Few players had as much impact on their team last season as the mercurial Artest did, arriving in Sacramento on Jan. 26 in a trade with Indiana for Peja Stojakovic. Before Artest came to town, the Kings were 18-24 and appeared to have little chance at reaching the playoffs.
Due mostly to the tough forward’s outstanding all-around play and signature brand of lockdown defense, Sacramento finished the season 26-14 and took defending champion San Antonio to six games in a spirited series before bowing out in the first round.
Artest helped the Kings lower their points-allowed-per-game average from 100.2 to 94.3, while providing the team with a much-needed identity.
Artest, however, does have a checkered past and keeping him on the court and free of suspensions this season will be the top priority for Musselman, who replaces longtime coach Rick Adelman.
“The team is motivated, and I just want to win,” Artest said. “That’s what we are going to do. I got settled in here so fast that I feel like I’ve been here for a long time, so I’m fine now. I’m ready to go.”
The high-energy Musselman, who compiled a 75-89 record in two seasons as Golden State coach in 2002-03, will have to get past his arrest for drunken driving Oct. 21. Despite the embarrassing incident, Kings owners Joe and Gavin Maloof stood by Musselman, saying they would not suspend or fine the coach, who could still face disciplinary action from the NBA if convicted.
“He loves to coach and has done a wonderful job,” Gavin Maloof said. “It’s a bad incident and we’ll move forward.”
While the Kings will have Artest around for a full season, they won’t have swingman Bonzi Wells, arguably their best player in the first-round loss to the Spurs. Wells signed with Houston after averaging 23.2 points and 12.0 rebounds on 61 percent shooting in the loss to San Antonio.
Sacramento did sign free-agent guard John Salmons away from Philadelphia, hoping he can he improve upon the 7.5 points he averaged for the Sixers in 2005-06. Shooting guard Kevin Martin, coming off a strong preseason, and rookie Quincy Douby also will be counted on to help fill the void left by Wells.
Minnesota’s 33-49 record last season was the second-worst in the Western Conference and represented the team’s fewest wins since a 26-56 finish during Garnett’s 1995-96 rookie season.
Garnett remains one of the league’s top players after averaging 21.8 points and 12.7 rebounds while shooting a career-best 53 percent from the field last season, but the veteran clearly needs help.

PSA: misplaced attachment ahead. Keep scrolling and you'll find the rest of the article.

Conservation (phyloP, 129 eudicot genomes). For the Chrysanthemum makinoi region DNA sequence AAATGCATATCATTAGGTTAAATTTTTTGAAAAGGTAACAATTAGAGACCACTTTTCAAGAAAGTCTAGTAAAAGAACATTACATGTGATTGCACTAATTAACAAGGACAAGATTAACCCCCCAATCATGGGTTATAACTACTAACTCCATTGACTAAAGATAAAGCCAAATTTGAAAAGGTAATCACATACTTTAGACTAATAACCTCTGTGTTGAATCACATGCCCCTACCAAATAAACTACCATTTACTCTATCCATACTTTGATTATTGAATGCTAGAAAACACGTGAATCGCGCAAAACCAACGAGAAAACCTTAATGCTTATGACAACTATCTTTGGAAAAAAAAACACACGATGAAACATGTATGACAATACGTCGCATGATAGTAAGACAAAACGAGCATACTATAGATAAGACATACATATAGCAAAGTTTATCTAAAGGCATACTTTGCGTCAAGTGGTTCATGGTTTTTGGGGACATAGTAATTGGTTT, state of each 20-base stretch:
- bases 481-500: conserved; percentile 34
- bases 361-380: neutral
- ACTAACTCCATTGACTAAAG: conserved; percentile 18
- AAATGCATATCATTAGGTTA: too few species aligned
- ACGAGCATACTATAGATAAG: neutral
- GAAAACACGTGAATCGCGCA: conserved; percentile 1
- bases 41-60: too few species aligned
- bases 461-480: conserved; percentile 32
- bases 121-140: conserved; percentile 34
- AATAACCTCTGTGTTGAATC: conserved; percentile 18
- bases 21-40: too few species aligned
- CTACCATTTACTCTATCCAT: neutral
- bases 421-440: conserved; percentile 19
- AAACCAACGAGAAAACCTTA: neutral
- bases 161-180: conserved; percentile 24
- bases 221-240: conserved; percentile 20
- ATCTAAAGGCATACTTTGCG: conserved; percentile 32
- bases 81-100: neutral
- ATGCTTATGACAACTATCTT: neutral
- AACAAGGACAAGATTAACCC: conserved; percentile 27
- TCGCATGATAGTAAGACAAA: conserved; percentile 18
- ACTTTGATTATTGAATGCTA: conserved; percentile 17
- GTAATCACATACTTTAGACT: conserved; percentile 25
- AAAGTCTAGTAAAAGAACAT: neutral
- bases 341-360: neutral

“Last year was such a big disappointment that it’s fueling me to go back and really, really remember why I play,” Garnett said. “Remember why we all love to play this game and why we all play with emotion.”
In an effort to ease the sizable burden on Garnett, the Wolves signed free-agent guard Mike James to a four-year, $23 million contract. After playing for six teams in five years, James flourished as a starter with Toronto last season, averaging a career-high 20.3 points and 5.8 assists, while displaying one of the league’s most accurate three-point strokes.
“I don’t have the hype,” James said. “All I can give you is my heart. The hype can change. The hype can leave, the hype can come, but my heart isn’t going nowhere.”
Foye, the seventh overall selection, averaged 24.8 points as the MVP of the Las Vegas Summer League, and may be the most NBA-ready of the 2006 rookie class. Smith, a second-round pick, is a scrappy power forward who helped get Boston College into the round of 16 in the NCAA tournament.
Relying on rookies may be risky, but Garnett has very high praise for his new teammates.
“Our rookies are some of the best rookies I’ve ever experienced,” the nine-time All-Star said. “(I’ve seen) a long line of good people, but those two work really, really, really hard. They’re good kids. They come here and they work their butts off and they do what they’re told.”
Besides Garnett and hopefully Foye, Minnesota should get production from Ricky Davis, who averaged 19.1 points in 36 games with the Wolves after arriving in a trade with Boston. Also part of that deal was starting center Mark Blount, who contributed 11.3 points and 4.5 rebounds last season with the Celtics and Wolves.
Minnesota won two of three meetings with Sacramento last season and is 21-11 at home against the Kings.